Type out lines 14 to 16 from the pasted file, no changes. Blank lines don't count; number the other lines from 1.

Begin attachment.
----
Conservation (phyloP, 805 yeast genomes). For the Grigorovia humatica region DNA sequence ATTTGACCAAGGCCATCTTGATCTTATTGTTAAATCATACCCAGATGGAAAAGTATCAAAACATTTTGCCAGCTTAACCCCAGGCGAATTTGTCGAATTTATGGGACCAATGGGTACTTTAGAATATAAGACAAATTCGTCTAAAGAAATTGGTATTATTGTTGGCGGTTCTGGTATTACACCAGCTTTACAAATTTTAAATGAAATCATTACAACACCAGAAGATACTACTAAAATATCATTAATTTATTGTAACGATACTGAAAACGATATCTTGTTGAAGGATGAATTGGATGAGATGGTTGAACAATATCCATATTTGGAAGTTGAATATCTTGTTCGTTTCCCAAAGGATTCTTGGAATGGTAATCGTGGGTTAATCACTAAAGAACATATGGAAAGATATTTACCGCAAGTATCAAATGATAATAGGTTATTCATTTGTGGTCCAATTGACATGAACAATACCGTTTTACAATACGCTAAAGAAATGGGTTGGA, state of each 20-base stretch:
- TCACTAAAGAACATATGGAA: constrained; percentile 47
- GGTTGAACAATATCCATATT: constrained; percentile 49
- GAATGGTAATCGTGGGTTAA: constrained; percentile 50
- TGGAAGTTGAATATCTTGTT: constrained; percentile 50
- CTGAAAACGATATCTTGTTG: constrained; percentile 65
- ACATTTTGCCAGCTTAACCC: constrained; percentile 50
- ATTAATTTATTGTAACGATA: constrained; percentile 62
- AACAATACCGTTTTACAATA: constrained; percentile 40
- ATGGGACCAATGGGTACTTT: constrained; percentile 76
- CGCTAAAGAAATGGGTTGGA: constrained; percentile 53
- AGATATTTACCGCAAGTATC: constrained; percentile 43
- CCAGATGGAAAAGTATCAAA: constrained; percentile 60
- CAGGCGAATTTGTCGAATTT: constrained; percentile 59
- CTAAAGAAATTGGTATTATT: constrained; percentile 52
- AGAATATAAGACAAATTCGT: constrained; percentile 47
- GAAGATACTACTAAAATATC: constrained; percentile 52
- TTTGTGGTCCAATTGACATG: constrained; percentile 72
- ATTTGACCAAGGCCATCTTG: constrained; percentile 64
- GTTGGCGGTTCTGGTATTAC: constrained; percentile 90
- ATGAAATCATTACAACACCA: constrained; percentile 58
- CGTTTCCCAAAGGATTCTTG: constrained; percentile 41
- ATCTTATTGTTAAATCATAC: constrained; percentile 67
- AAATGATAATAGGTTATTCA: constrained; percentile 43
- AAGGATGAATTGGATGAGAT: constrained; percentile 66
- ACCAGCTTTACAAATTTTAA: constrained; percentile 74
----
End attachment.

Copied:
- CAGGCGAATTTGTCGAATTT: constrained; percentile 59
- CTAAAGAAATTGGTATTATT: constrained; percentile 52
- AGAATATAAGACAAATTCGT: constrained; percentile 47